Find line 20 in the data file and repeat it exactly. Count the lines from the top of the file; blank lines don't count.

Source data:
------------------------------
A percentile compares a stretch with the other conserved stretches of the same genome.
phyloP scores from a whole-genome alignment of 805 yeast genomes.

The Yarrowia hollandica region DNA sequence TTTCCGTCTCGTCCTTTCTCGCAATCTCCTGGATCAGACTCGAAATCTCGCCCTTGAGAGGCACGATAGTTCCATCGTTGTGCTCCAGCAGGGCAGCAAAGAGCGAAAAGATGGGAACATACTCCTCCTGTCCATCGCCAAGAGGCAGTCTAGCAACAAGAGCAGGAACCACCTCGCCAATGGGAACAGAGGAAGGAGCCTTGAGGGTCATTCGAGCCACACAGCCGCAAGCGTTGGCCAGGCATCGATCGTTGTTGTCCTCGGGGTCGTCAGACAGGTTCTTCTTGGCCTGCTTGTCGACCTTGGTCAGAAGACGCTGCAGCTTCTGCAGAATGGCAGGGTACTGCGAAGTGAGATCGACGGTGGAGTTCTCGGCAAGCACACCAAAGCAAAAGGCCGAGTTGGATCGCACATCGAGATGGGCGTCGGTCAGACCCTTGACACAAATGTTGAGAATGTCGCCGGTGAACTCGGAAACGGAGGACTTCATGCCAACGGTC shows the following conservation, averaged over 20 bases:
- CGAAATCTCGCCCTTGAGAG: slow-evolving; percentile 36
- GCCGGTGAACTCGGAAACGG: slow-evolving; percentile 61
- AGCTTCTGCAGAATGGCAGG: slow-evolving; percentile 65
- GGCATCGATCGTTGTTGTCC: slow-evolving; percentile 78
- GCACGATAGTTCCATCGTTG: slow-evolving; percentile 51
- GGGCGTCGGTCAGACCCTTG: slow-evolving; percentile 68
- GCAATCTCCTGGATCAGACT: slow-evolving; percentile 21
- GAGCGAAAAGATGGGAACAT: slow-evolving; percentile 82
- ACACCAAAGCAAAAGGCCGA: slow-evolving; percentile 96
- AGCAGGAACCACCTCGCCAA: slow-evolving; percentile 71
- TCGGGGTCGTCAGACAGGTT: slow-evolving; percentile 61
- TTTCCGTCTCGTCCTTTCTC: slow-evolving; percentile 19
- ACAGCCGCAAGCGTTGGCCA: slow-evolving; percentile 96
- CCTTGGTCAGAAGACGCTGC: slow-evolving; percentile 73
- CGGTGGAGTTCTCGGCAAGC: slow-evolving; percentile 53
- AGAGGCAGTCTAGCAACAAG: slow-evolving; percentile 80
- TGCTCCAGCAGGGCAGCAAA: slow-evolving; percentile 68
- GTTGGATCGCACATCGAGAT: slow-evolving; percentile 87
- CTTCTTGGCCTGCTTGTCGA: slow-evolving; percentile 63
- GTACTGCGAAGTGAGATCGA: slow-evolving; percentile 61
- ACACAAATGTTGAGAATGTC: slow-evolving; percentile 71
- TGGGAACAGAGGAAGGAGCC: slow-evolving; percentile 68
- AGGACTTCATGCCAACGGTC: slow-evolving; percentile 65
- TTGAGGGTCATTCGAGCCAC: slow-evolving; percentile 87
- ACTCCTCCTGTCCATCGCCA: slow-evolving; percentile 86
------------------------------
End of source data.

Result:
- TGCTCCAGCAGGGCAGCAAA: slow-evolving; percentile 68